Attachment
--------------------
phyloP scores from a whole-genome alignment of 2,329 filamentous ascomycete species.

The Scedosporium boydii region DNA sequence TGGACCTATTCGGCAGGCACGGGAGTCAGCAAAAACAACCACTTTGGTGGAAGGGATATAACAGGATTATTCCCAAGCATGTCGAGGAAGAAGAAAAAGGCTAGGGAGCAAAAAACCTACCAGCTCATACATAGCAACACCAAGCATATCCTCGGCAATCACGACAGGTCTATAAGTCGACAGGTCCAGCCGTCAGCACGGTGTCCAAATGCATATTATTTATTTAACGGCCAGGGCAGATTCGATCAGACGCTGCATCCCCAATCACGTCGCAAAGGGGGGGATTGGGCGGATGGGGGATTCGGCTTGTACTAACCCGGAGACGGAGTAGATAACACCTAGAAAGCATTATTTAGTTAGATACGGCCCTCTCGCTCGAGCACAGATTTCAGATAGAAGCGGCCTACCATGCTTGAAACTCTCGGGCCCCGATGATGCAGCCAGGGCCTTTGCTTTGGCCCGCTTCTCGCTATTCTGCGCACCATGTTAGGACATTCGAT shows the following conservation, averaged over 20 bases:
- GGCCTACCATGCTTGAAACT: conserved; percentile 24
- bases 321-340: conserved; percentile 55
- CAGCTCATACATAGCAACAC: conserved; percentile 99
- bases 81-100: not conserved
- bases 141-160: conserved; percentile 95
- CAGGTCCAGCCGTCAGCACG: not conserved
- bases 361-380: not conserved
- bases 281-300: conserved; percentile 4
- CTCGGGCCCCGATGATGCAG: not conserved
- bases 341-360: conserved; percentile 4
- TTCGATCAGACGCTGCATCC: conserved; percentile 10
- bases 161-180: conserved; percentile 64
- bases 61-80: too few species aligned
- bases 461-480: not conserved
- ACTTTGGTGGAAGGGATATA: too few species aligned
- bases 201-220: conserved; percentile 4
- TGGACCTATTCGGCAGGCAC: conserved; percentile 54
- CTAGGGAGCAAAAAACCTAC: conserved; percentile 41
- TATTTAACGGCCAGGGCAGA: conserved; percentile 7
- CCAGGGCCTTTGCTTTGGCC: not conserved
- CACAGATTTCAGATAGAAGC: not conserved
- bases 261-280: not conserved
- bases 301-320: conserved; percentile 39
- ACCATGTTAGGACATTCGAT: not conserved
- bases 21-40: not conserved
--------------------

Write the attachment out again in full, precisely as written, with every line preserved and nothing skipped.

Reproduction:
phyloP scores from a whole-genome alignment of 2,329 filamentous ascomycete species.

The Scedosporium boydii region DNA sequence TGGACCTATTCGGCAGGCACGGGAGTCAGCAAAAACAACCACTTTGGTGGAAGGGATATAACAGGATTATTCCCAAGCATGTCGAGGAAGAAGAAAAAGGCTAGGGAGCAAAAAACCTACCAGCTCATACATAGCAACACCAAGCATATCCTCGGCAATCACGACAGGTCTATAAGTCGACAGGTCCAGCCGTCAGCACGGTGTCCAAATGCATATTATTTATTTAACGGCCAGGGCAGATTCGATCAGACGCTGCATCCCCAATCACGTCGCAAAGGGGGGGATTGGGCGGATGGGGGATTCGGCTTGTACTAACCCGGAGACGGAGTAGATAACACCTAGAAAGCATTATTTAGTTAGATACGGCCCTCTCGCTCGAGCACAGATTTCAGATAGAAGCGGCCTACCATGCTTGAAACTCTCGGGCCCCGATGATGCAGCCAGGGCCTTTGCTTTGGCCCGCTTCTCGCTATTCTGCGCACCATGTTAGGACATTCGAT shows the following conservation, averaged over 20 bases:
- GGCCTACCATGCTTGAAACT: conserved; percentile 24
- bases 321-340: conserved; percentile 55
- CAGCTCATACATAGCAACAC: conserved; percentile 99
- bases 81-100: not conserved
- bases 141-160: conserved; percentile 95
- CAGGTCCAGCCGTCAGCACG: not conserved
- bases 361-380: not conserved
- bases 281-300: conserved; percentile 4
- CTCGGGCCCCGATGATGCAG: not conserved
- bases 341-360: conserved; percentile 4
- TTCGATCAGACGCTGCATCC: conserved; percentile 10
- bases 161-180: conserved; percentile 64
- bases 61-80: too few species aligned
- bases 461-480: not conserved
- ACTTTGGTGGAAGGGATATA: too few species aligned
- bases 201-220: conserved; percentile 4
- TGGACCTATTCGGCAGGCAC: conserved; percentile 54
- CTAGGGAGCAAAAAACCTAC: conserved; percentile 41
- TATTTAACGGCCAGGGCAGA: conserved; percentile 7
- CCAGGGCCTTTGCTTTGGCC: not conserved
- CACAGATTTCAGATAGAAGC: not conserved
- bases 261-280: not conserved
- bases 301-320: conserved; percentile 39
- ACCATGTTAGGACATTCGAT: not conserved
- bases 21-40: not conserved